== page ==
However, this time Wilson keeps the ball and looks right, where he has little used receiver Kevin Walters coming in motion across the formation into the right flat. With four Denver defenders sucked in by the play fake and the other two committed to stopping Wilson, no one picks up Walters, and the result is an 11 yard gain.


"Fake zone one way, roll out and throw the other" is a staple in the playbooks of both the Seahawks and Ravens, with Seattle particularly running a ton of different plays out of the same basic concept. On this play, from overtime in Week 3 against Denver, they send Percy Harvin in motion right-to-left across the formation. With the offensive line running a basic zone left, Wilson first fakes the hand off to Harvin, then to Lynch, before keeping it and rolling right instead. As you can see, the action draws most of the Denver defense to the run fake, and Wilson's rollout buys himself enough time to find Jermaine Kearse on the sidelines for a first down.

Baltimore ran variations of this play throughout the Divisional round game, with the results giving Patriots fans reason to worry. Take this play, where six of the Pats front seven players are sucked into the zone action, despite Flacco not even making a play fake. With Darrelle Revis needing to honor the clearout route of Torrey Smith, there's no one left to pick up fullback Kyle Juszczyk leaking out into the right flat. Patrick Chung does a good job of picking up Owen Daniels on the backside (Daniels made two Pro Bowls with the Texans thanks largely to this play), but the roll-out action gives Flacco plenty of space to make an easy throw to the uncovered Juszczyk, who is able to rumble for 11 yards against an unbalanced Patriots defense.


Baltimore ran a similar action on their opening drive touchdown to Kamar Aiken. This time, Rob Ninkovich sniffs the play out as a stand-up LOLB and slides horizontally with Flacco's rollout, covering the possibility of any scramble (whether Ninkovich is athletic enough to handle that responsibility against Wilson is a question we'll discuss later this week). However, Aiken this time simply wins a one-on-one matchup with Patrick Chung and uses some strong running after the catch to get in for the score.

 Defending the read-option: Do your job

While Baltimore and Seattle have many schematic similarities, Wilson's dynamic running ability gives the Seattle offense an extra dangerous element. The Hawks have taken advantage by installing the read option, which they use as another weapon that can be run out of the same basic zone looks.

Take this, Wilson's fourth quarter touchdown that helped the Hawks make the NFC championship a one-score game late. The set-up of the play looks nearly identical to the zone runs Green Bay had seen all night, and another hand-off to Lynch is a logical call in a short yardage situation. Wilson's read man is likely DE/OLB Mike Neal (#76), who crashes down chasing the play from the backside like any good defender against a zone run. It's unclear whether the safety run blitz from Ha-Ha Clinton-Dix (#21) factors into Green Bay's scheme, which has struggled to stop the read option for years now.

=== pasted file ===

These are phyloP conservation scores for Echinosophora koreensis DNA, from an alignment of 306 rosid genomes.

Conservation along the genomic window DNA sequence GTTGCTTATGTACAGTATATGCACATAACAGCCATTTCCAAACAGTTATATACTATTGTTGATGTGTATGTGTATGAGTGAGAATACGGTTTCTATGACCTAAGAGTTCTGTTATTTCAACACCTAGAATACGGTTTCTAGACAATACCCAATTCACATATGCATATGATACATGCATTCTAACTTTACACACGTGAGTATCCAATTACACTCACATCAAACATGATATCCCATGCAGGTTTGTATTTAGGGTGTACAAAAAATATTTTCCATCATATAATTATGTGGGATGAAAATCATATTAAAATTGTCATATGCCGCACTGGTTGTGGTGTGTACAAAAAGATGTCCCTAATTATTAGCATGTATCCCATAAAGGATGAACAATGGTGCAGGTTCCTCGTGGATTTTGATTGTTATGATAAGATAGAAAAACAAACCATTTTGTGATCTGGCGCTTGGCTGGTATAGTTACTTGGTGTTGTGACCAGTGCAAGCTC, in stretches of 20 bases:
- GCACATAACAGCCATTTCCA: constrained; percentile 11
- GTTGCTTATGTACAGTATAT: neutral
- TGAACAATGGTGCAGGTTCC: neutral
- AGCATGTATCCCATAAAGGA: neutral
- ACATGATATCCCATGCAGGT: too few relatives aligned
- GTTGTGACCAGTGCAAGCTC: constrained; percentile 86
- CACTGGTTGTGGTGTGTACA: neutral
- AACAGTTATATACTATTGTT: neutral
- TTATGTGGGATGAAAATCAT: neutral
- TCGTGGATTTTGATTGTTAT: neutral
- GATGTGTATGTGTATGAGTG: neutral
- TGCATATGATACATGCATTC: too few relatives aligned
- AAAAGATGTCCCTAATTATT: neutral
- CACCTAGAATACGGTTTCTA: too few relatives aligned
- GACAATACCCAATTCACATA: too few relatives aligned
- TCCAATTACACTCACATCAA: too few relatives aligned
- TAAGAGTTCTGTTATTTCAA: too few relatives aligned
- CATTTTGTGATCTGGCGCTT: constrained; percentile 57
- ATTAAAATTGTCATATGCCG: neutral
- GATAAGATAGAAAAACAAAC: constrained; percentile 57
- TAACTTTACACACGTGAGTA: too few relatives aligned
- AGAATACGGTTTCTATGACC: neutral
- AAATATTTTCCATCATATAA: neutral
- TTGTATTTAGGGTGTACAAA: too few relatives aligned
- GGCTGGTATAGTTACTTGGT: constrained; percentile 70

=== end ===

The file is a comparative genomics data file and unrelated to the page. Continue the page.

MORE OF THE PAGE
Neal recognizes the fake and tries to adapt late, but Wilson is too quick for him and has already gotten the edge. With the only other defender in the area blocked by TE Luke Willson, Wilson is able to scamper into the edge zone untouched.

The Patriots have typically defended the run option well the rare times they've faced under Bill Belichick and they'll have to do so again against a Seattle team that runs it as well as any team in the league. The key to defending the read option really comes down to the popular Belichick mantra 'do your job', as any defense will fall apart against a read option if the individual defenders don't carry out their assignments.The Pats will surely be creative at times with which two players have RB and QB responsibilities from given looks, but be sure that those assignments will be worked into every defensive look the Pats show on Sunday.

Of course, saying 'do your job' makes the task at hand sound much easier than it actually is, and Seattle's well designed offense does an excellent job of making things extra difficult for the defense to process. I've only gotten into the basic concepts that drive the offense, but there are countless variables that can be worked into those zone-based plays based on formation and personnel, ranging from a fake-reverse on an inside give (ran in the Denver game with then-Seahawk Percy Harvin) to a deep bomb (Wilson's game winning touchdown to Sydney Rice in the 2012 Patriots game came on a fake zone and roll out the opposite direction). Basically, Seattle forces the defense to be able to defend every part of the field on every given, despite running a disproportionate amount of plays from the same basic look. This offense fits it's two stars, Wilson and Lynch, like a glove, and the Patriots defense will have to be at it's disciplined-yet-aggressive best to stop them on Sunday.

More film study is on the way! Stay tuned for Part 2 of this series, which will focus on Wilson and the unique challenges his game presents a defense.

Ned Brady 1/27/2015 06:57:00 PM Edit